One of the fascinating coincidences over the last decade, particularly the last 5 years, is that of the worst continuing economic performance of the western world occurring during the exponential growth of westerners wasting time online – particularly via social media.

As marketers rush lemming-like to social media, the cost of doing so appears to be ignored.

Take the Superbowl for instance. Given the hoopla surrounding the advertisements, you would think the marketers would use the opportunity to make the advertisements pay for themselves, by building a database of customers and prospects. Mercedes Benz for example, ran ad ad that licensed “Sympathy for the Devil” from The Rolling Stones, yet there was no call to action for prospects to register interest in the car – which is an insane waste of money given the car is not due in the market for another 6 months. All they did was put a Facebook icon in the dying second of the ad.

Oreo is now famous thanks to wayward electricity, rather than good planning. If the blackout hadn’t occurred we would not be talking about them. But it did and they capitalised. At last count they had 16,00 retweets of their tweet, 21,00 likes, and 7,000 shares.

And their Instagram promotion has grown from around 3,000 followers to almost 60,000 since the show. Though statistically this amount of social-wind is not significant in terms of the number of customers in the overall cookie category, but as Oreo is the only brand active, they will get some short term benefit.

See the Instagram page here: http://instagram.com/oreo

Apart from Oreo, the majority of advertisers missed the opportunity to make their ads work for them – something their shareholders would appreciate. Here’s the ‘call to action’ analysis:

– 53% included URLs
– 33% incorporated hashtags
– 6% included a Facebook page URL
– 6% included a Twitter icon
– 5% included a YouTube icon
– 4% had a phone number

Almost all advertisers didn’t have a call to action requesting the customers and prospects do something as a result of the ad. The response ‘devices’ were generally unseen in the clutter of the advertisements. And they cannot hide behind the ‘brand fairy’ because an advertisement needs to be seen numerous times by individuals before its brand message registers.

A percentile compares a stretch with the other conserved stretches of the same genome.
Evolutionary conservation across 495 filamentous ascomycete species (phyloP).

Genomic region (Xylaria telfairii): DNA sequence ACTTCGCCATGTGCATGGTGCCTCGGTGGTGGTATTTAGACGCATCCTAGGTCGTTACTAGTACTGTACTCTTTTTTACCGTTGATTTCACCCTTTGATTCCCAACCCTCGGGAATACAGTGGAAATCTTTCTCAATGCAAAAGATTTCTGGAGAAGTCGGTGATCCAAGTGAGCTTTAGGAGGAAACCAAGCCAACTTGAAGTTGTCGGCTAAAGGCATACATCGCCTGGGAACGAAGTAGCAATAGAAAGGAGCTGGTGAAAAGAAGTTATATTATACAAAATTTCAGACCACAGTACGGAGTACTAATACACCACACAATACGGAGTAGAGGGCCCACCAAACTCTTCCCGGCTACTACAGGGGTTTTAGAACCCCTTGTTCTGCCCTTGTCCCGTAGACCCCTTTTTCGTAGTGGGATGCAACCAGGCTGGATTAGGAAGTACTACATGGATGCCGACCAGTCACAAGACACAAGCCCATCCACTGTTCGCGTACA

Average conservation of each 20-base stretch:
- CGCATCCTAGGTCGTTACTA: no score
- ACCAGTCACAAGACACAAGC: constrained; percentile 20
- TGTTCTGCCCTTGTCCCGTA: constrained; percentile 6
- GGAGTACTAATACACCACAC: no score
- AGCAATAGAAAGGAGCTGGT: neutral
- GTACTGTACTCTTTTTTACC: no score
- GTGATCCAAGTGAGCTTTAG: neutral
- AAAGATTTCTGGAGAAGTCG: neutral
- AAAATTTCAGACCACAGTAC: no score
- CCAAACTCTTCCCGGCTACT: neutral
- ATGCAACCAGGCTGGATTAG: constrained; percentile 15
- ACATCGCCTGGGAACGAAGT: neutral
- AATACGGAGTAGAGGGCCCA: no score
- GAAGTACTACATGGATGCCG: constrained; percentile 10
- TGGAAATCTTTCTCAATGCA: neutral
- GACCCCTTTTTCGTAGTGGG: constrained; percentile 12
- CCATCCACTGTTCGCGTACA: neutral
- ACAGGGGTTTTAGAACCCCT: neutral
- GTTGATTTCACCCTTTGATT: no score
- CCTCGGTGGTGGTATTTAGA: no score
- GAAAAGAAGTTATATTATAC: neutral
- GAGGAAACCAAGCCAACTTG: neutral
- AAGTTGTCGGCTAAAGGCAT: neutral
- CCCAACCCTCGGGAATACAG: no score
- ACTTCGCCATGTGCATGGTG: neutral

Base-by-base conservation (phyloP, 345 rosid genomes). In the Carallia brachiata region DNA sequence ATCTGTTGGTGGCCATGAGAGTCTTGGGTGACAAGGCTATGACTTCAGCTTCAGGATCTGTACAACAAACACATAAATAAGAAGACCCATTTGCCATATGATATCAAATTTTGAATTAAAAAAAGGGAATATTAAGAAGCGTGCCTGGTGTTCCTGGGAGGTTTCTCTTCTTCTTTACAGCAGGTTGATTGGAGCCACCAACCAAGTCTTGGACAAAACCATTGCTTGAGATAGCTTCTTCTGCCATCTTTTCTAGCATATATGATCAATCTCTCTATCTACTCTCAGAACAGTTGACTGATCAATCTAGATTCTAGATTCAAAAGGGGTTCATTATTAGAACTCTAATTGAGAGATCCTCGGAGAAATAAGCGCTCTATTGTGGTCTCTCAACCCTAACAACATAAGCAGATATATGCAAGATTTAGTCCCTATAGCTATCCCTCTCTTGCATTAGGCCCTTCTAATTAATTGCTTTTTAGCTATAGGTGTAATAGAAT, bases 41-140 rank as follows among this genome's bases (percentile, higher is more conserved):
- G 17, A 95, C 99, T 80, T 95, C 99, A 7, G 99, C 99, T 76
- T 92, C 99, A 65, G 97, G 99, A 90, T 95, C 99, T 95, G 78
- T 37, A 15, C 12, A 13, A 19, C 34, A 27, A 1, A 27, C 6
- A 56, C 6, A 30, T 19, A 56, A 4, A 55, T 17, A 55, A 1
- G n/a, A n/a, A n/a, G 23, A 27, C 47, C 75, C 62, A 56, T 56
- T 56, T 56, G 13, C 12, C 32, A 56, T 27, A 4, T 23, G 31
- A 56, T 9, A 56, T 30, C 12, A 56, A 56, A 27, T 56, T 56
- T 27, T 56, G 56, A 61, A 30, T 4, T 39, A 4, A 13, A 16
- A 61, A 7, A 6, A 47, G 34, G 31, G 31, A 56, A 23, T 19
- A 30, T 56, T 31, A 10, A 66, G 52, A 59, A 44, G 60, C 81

So apart from failing to use the opportunity well, let’s look at the cost involved with social media. Most of the marketing departments had teams of people on standby working during the show to respond to the social-wind. Imagine the cost involved in paying people just to track the thousands of trivial comments published in less than 140 characters?

Brands now pay a small fortune to track brand sentiment, though they don’t track the sentiment relative to sales. Armies of slaves sit glued to screens managing alerts, tweets, news feeds and more in the hope of finding a gem they can turn into online publicity and maybe create a viral effect.

Millions of dollars are being spent in building social sites, posting comments, responding to comments, analysing comments and generally growing the volume of social wind in cyberspace. And the more noise created the more it costs to monitor and react.

Yet one thing has remained constant.

Market share and sales of the brands heavily involved in social media has not changed. The bottom line has generally remained the same, apart from the new cost associated with social media.

Marketers have already demonstrated during the Superbowl how they lack the ability to do the fundamentals, so why are they blindly investing millions of dollars into social media channels?

Yes social media can work for the good of marketing-kind, but imagine what is possible if we get the basics right first and then really get social?